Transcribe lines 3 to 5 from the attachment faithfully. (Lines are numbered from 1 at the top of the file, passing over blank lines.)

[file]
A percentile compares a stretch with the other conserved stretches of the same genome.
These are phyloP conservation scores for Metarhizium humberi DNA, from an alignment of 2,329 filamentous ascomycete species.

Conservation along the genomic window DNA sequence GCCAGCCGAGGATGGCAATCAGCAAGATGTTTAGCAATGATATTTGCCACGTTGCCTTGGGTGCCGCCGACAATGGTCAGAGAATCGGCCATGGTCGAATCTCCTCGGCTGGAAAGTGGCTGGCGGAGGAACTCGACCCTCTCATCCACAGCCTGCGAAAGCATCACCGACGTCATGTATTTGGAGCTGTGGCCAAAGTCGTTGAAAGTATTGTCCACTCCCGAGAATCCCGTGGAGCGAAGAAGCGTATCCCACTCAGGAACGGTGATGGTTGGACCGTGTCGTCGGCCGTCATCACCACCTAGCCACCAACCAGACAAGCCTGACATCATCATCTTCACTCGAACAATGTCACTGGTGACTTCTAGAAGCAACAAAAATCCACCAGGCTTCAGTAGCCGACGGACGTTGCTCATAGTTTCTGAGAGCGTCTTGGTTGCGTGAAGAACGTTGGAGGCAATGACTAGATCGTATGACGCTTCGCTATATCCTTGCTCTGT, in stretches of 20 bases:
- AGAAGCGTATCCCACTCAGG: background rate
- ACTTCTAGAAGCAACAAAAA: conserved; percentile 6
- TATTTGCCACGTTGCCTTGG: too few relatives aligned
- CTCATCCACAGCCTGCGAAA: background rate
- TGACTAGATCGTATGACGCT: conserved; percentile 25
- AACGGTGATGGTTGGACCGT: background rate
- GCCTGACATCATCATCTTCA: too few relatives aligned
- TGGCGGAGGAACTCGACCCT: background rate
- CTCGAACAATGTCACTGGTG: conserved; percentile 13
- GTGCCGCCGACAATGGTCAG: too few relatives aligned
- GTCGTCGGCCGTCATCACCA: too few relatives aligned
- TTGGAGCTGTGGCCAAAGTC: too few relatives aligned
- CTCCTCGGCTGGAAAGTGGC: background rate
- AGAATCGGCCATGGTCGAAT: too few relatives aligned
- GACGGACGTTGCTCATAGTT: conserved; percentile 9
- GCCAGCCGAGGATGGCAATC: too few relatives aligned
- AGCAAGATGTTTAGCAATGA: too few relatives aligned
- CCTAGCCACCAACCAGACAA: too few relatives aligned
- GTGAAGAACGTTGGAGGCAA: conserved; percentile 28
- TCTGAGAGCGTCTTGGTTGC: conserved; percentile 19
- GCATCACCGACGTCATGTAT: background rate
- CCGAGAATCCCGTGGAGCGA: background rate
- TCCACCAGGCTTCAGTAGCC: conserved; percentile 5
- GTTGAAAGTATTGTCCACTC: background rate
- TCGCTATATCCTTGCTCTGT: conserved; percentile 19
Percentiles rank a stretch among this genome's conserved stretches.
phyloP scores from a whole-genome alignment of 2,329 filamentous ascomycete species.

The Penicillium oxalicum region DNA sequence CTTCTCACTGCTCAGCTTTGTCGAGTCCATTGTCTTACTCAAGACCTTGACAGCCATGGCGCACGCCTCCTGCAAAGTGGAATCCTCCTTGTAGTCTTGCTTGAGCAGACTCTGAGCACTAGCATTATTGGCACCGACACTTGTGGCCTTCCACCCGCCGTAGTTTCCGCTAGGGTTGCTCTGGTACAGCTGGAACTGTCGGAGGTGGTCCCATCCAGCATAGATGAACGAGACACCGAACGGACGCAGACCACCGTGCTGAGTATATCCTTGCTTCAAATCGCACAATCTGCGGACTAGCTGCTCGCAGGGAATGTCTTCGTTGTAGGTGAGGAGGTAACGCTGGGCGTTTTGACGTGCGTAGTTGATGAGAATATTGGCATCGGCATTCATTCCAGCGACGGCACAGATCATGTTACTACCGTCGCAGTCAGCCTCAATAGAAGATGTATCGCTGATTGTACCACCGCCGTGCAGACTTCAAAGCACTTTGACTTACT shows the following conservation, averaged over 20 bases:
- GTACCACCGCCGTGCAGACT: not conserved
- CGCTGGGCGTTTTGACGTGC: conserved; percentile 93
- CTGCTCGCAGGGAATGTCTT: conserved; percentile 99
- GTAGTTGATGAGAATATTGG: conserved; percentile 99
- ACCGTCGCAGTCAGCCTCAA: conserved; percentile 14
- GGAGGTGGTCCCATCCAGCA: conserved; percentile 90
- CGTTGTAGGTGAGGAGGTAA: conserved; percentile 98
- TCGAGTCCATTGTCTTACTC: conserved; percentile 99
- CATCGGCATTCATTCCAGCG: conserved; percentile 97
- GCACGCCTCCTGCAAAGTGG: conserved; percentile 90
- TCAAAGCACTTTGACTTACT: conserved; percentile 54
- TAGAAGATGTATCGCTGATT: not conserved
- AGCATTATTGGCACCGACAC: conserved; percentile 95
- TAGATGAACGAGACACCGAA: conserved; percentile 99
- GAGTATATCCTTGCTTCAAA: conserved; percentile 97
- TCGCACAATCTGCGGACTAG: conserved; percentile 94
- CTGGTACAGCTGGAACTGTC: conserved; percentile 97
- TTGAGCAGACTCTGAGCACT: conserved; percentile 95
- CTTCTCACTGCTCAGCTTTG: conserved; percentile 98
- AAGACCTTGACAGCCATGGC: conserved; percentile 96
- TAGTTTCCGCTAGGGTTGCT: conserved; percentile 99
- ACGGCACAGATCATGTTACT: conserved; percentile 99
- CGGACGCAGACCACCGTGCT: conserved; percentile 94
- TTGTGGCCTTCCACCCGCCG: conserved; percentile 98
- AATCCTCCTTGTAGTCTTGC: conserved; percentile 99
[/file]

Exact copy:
Conservation along the genomic window DNA sequence GCCAGCCGAGGATGGCAATCAGCAAGATGTTTAGCAATGATATTTGCCACGTTGCCTTGGGTGCCGCCGACAATGGTCAGAGAATCGGCCATGGTCGAATCTCCTCGGCTGGAAAGTGGCTGGCGGAGGAACTCGACCCTCTCATCCACAGCCTGCGAAAGCATCACCGACGTCATGTATTTGGAGCTGTGGCCAAAGTCGTTGAAAGTATTGTCCACTCCCGAGAATCCCGTGGAGCGAAGAAGCGTATCCCACTCAGGAACGGTGATGGTTGGACCGTGTCGTCGGCCGTCATCACCACCTAGCCACCAACCAGACAAGCCTGACATCATCATCTTCACTCGAACAATGTCACTGGTGACTTCTAGAAGCAACAAAAATCCACCAGGCTTCAGTAGCCGACGGACGTTGCTCATAGTTTCTGAGAGCGTCTTGGTTGCGTGAAGAACGTTGGAGGCAATGACTAGATCGTATGACGCTTCGCTATATCCTTGCTCTGT, in stretches of 20 bases:
- AGAAGCGTATCCCACTCAGG: background rate
- ACTTCTAGAAGCAACAAAAA: conserved; percentile 6